Government parties are treating the agri-sector and farm incomes as if they were poker chips on the gambling table. That’s according to the Independent TD for Laois Offaly, Carol Nolan.
Deputy Nolan described as “highly contentious,” the ongoing negotiations between Government parties on the issue of legally binding emission targets, adding, “it is now clear that the main objective is less on how to secure the future of Irish farming and more on how to keep the Government from being collapsed by a radical Green agenda.”
The Independent TD said serious questions are also emerging around the compatibility of the emissions targets for agriculture and need to maintain a robust national food security policy:
“Today and over the weekend we have reports of serious infighting among Government parties on the emissions reduction target that will emerge. As a rule, for Fianna Fail and Fine Gael members it is about saying in private what they do not have the nerve to say in public; that the ask of anything at or even close to 22% will create massive levels of destabilisation within the sector.”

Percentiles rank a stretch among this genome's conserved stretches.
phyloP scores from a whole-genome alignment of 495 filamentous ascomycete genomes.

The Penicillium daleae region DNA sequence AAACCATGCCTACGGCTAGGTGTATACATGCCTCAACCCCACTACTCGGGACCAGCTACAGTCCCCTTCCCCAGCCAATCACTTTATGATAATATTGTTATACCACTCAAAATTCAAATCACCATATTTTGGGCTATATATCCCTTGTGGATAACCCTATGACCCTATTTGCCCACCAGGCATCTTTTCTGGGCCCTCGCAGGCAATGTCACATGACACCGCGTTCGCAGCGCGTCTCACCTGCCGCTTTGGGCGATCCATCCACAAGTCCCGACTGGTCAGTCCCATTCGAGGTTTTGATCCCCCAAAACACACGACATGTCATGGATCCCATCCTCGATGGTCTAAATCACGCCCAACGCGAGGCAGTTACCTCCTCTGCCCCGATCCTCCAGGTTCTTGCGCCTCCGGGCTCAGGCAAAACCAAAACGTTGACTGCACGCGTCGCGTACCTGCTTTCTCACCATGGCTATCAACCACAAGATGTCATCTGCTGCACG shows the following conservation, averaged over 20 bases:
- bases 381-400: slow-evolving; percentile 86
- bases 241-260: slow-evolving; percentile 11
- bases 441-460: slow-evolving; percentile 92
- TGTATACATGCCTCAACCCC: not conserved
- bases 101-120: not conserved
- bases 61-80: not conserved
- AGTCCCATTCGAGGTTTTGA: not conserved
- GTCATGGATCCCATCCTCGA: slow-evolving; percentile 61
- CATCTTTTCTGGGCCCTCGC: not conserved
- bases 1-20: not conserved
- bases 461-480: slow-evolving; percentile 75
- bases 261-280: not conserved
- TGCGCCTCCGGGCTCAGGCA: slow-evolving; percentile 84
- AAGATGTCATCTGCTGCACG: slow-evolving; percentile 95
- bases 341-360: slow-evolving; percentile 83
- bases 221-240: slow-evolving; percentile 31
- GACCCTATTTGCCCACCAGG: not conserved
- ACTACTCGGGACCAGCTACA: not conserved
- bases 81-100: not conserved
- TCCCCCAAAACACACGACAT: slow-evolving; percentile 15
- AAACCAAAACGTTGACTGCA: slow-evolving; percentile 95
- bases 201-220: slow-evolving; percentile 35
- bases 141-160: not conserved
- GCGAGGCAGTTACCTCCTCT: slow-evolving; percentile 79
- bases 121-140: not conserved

“I accept there are a few contrary voices within Fianna Fail and Fine Gael and that they are finally waking up from their slumber on where these unrealistic levels of green ambition have taken us. But on the whole I put that down to the realisation that rural Independent TD’s like myself have been proven correct on the detached and deluded nature of the objectives that are being set.”
“I know from my own questions to Minister McConalogue that he has established the National Fodder and Food Security Committee headed by Teagasc and that he has tasked it to prepare an industry response to the emerging crisis in feed, fodder, fertiliser and other inputs, and to develop contingency plans and advice to assist farmers in managing their farm enterprises. But what on earth will be the point of this worthwhile initiative if our Government sabotages farm and agri-incomes from within?”
“It is time to get real. The emissions debate has to be about what is practical, achievable, sustainable. It cannot be about forcing the square of Irish agriculture into the round hole of a radical emissions target and to hell with the cost to peoples livelihoods or lifestyles,. There are higher stakes here than keeping ministerial and back bench seats warm,” concluded Deputy Nolan.